For our Thursday game, I welcomed a new opponent to the Skype Line for what would be a classic Cardboard via Skype battle. Tom Abromaitis and I had talked about getting a game together nearly a year ago and on Thursday night we met upon the fabled ASL Cardboard Field of Battle!
For our first contest (the first of many to come I hope) we selected the Yanks 2 version of T3 Ranger Stronghold now numbered ASL Scenario 179. The most significant difference would be the replacement of key officers. The Germans would lose a 9-2 and the Americans would gain a 10-3. And as you will see, the performance of Tom's 10-3 would be the highlight of our game!
After all...it's not called Squad Leader for nothing!
Ranger Stronghold takes place in the Lattari Mountains which are NW of Salerno. There the American Rangers would earn their first Italian Battle honors against the German counterattacks against the Allied beachhead. ROAR shows the scenario to favor the Germans with 116 German Wins to only 70 American. Tom would dice for sides and as luck would have it...he drew the Americans and would be the scenario defender.
Tom would command elements of the First Ranger Battalion. He would have 5 x 7-4-7's, a 3-3-7 with 2 x MMG's, 4 x Bazookas and ably led by a 10-3 and 8-0.
Tom would have to hold out for 6 turns and maintain a least one unbroken MMC on or between hexrows H-P in hexes less than or equal to 5. Not an easy task to be sure.
As the scenario attacker, I would command a Kampgruppe from the 16th Panzer Division I would have 6 x 4-6-7's, 6 x 4-4-7's, an MMG, 5 x LMG's and all led by a 9-1, 8-1, 8-0 and 7-0...with two Panzer MKIV's in support. A very capable force to say the least. In this particular scenario my Germans would setup and move first. This setup would give Tom's defenders a heads up as to where my grenadiers would be heading.
The Grumble Jones staff photographer would be embedded with Tom's Rangers and document the evening cardboard carnage!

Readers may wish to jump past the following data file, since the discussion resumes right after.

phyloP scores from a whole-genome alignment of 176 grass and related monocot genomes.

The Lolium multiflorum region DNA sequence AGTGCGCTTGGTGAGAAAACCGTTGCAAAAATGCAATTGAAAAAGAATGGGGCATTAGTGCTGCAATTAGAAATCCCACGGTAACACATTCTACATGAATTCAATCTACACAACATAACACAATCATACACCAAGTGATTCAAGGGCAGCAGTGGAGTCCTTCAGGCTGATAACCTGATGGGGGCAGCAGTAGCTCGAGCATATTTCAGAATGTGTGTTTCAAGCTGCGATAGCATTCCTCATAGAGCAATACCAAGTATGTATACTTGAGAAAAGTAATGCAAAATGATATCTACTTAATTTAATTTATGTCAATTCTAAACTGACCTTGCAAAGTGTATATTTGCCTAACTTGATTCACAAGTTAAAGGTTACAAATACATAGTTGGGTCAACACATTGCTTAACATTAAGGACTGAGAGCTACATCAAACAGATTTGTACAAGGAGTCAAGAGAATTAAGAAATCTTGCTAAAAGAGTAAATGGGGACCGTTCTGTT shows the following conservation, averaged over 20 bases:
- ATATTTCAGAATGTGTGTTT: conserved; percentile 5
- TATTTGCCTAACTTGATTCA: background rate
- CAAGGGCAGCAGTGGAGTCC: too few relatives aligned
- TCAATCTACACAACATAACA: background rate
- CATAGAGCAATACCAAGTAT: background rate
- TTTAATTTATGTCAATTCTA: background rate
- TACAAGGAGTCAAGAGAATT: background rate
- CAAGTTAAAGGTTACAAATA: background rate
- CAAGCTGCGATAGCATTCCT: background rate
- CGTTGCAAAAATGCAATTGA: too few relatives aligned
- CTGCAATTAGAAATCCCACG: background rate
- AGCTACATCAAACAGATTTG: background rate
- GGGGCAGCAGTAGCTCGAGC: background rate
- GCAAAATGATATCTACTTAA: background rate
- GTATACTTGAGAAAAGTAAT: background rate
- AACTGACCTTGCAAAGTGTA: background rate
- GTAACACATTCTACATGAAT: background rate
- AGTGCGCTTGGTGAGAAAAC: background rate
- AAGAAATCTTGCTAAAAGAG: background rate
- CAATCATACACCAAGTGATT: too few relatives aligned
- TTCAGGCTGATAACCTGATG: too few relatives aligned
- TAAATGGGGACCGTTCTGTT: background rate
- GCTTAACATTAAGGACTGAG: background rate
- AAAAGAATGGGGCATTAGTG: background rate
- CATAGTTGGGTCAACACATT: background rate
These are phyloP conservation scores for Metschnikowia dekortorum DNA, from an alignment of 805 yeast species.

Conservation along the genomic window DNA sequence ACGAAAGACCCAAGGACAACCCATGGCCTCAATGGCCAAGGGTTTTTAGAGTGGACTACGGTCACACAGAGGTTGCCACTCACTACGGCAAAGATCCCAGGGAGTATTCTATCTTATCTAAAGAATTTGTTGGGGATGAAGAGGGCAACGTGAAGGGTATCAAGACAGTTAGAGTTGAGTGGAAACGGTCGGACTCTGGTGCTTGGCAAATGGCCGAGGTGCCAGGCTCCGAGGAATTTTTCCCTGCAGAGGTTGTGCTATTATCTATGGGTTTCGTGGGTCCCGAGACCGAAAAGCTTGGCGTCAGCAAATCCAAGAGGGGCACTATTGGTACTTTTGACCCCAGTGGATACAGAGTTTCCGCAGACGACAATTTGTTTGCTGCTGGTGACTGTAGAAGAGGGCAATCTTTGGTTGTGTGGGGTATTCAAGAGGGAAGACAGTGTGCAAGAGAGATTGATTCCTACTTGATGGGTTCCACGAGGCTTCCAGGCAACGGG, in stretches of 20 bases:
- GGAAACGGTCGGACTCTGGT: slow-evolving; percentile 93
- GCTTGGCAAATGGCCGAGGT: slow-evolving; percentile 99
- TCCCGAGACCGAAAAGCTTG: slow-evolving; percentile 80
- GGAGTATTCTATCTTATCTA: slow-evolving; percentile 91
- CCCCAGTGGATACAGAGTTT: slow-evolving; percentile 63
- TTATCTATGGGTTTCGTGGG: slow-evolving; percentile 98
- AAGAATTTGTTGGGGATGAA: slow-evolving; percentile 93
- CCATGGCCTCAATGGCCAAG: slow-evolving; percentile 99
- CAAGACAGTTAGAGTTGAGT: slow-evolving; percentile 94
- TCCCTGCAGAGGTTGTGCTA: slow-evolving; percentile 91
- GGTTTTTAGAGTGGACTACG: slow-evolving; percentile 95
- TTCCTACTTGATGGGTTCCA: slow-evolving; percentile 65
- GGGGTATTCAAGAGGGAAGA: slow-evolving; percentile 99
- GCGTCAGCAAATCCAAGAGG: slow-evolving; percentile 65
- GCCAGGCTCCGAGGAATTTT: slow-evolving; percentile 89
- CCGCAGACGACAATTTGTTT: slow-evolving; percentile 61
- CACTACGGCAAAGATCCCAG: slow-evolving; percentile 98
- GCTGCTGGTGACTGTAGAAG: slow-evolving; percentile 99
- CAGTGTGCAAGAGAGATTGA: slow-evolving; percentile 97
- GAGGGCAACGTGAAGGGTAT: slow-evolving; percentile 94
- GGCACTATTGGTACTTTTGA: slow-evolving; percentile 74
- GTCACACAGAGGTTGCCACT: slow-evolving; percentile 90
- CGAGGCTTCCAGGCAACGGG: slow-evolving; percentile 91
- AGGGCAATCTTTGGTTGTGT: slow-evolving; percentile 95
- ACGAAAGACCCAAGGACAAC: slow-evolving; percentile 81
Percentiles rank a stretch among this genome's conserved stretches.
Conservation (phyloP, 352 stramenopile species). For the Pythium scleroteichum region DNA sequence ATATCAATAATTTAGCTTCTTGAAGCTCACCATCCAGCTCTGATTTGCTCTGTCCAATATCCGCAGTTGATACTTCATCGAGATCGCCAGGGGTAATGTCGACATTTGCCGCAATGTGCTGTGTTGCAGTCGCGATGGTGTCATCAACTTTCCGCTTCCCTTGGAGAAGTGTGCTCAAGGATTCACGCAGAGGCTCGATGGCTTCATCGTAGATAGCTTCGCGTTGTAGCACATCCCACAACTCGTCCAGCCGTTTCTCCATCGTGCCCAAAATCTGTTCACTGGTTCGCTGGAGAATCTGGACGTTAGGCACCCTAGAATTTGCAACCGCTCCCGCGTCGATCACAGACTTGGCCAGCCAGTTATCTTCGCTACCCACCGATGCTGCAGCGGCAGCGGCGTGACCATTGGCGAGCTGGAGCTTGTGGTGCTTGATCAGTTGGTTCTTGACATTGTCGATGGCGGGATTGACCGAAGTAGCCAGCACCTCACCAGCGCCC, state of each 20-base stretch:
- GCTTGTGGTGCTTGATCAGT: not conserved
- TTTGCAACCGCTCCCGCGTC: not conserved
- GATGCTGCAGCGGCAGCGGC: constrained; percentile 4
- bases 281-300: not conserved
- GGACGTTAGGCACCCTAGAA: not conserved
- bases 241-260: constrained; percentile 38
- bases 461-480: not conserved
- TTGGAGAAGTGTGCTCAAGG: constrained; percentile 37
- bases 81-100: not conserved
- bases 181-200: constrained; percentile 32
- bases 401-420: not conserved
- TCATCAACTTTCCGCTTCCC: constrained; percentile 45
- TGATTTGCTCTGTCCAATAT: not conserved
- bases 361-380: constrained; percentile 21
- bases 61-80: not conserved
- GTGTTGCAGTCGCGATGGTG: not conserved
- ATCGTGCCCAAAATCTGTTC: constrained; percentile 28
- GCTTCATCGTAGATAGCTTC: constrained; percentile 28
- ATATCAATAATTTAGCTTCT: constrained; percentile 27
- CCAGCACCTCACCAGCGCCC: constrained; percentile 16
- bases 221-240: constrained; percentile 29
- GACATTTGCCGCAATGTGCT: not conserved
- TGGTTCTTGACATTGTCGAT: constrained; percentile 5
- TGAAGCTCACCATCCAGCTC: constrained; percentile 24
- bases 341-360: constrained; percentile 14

The blue line shows the German starting position. 10 Hexes is a fairly narrow front to attack along, so I was pretty well stacked up in the available cover. I had squads prepared to armor assault with each of the MKIV's. The white arrows show my planned objectives. I intended for both tanks to swing around the flanks and into the rear with as many infantry as could make it. In the center, I was aiming for the wooded gap between the cliffs, which would give me secure access onto the hill.
My boys were ready to go! Angreif!
Tom had elected to establish an "up in my grill" defense. I had setup with a mind for movement, but seeing the danger posed by Tom's boys on the hills, I went ahead and Prep-Fired several units. The German fire was very effective as a 7-4-7 was eliminated on the north center cliff and the 3-3-7 with the MMG on the hill summit would break and be forced to rout.
With the firing complete, ti was time to move forward into Tom's waiting GI's.
Tom's 10-3 on the south edge presented a serious concern for me. I couldn't risk any unsafe moves in front of his MMG. Certain death would be the result. So I limited my moves in the south. Fortunately, I was able to use the cliff hex sides for cover and some of my boys crossed the road and into the wooded draw. In the north, my boys moved ahead to confront the two 7-4-7's holding that flank.